Italian football used to be synonymous with catenaccio, the sophisticated defensive game plan that Inter Milan pioneered in the 1960s. These days, however, Serie A is no longer an incubator for tactical innovations; it is the epicenter of European football’s racism problem.
In October, the president of the Italian Football Federation, Carlo Tavecchio, received a six-month UEFA ban for describing black players as “banana eaters.” And Mario Balotelli, who is often jeered when he appears for the Italian national team, left AC Milan in August partly to escape the racist chanting endemic to Serie A.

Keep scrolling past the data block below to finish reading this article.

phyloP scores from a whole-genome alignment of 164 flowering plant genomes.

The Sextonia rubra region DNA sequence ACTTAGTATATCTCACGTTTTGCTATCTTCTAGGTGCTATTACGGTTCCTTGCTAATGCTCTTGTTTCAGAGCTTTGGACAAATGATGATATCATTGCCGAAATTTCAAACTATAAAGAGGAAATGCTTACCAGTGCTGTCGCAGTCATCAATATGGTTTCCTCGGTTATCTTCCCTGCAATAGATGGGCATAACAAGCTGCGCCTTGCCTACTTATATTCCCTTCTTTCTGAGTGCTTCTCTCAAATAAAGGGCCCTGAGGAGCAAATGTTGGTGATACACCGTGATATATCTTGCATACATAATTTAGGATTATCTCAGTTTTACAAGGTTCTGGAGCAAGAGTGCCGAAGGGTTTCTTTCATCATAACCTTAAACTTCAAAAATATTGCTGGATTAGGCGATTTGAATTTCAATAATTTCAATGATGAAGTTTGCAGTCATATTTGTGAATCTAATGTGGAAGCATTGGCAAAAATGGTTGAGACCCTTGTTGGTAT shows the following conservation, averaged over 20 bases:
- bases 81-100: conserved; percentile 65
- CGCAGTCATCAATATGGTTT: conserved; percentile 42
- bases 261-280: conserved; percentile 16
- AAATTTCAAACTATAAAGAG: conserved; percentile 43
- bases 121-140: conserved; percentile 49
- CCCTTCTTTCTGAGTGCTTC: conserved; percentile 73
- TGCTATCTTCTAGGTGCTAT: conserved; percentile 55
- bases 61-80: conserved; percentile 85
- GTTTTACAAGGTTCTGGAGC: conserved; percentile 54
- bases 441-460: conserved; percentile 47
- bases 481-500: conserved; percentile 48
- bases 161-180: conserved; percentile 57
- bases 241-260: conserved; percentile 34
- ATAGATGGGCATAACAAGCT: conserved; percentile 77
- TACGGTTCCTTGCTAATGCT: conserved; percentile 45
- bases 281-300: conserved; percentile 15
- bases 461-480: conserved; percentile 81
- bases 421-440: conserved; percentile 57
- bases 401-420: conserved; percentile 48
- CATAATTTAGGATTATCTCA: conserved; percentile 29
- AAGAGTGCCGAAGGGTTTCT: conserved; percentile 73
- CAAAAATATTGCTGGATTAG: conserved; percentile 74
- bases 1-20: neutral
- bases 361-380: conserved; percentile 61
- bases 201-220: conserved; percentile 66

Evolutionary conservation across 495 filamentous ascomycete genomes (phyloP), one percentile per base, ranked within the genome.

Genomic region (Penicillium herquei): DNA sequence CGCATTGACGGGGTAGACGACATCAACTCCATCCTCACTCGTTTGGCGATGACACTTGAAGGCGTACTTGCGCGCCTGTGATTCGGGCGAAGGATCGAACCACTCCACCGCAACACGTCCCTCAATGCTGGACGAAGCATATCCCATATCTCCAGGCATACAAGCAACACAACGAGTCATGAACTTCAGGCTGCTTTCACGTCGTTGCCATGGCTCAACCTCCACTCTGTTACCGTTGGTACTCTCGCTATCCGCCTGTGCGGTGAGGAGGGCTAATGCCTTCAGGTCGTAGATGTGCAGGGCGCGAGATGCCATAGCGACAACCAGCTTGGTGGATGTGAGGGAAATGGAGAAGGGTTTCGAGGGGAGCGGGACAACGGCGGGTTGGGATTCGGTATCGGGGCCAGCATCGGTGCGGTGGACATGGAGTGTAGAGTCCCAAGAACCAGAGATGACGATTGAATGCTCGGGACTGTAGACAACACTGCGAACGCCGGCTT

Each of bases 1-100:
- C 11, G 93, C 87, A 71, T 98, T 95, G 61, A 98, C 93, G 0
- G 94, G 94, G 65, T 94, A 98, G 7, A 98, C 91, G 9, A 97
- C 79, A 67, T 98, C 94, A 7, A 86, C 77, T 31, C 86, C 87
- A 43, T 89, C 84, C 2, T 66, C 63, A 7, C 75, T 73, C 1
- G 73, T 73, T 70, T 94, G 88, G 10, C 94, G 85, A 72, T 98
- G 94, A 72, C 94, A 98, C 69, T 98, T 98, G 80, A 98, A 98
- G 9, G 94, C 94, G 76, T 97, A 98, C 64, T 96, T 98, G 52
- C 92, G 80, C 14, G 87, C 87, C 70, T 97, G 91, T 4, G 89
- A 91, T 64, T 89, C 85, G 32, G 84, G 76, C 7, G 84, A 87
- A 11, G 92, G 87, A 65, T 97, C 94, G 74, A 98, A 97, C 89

The latest culprit is Champions League-winning manager Arrigo Sacchi. At last weekend’s prestigious Viareggio youth tournament, Sacchi, who coached Italy at the 1994 World Cup, reportedly complained that “in our youth sector, there are too many blacks.”
On Monday, a hastily backtracking Sacchi tried to frame his remarks as the poorly worded lamentations of a true Italian patriot: “I just wanted to underline the fact that we’re losing our national pride and identity.”
Then he deployed what can only be described as the footballing equivalent of “some of my best friends are black.”
“Do you really think I’m a racist?” Sacchi said. “My history speaks for itself. I’ve always trained teams with diverse colored players, and they won a lot.”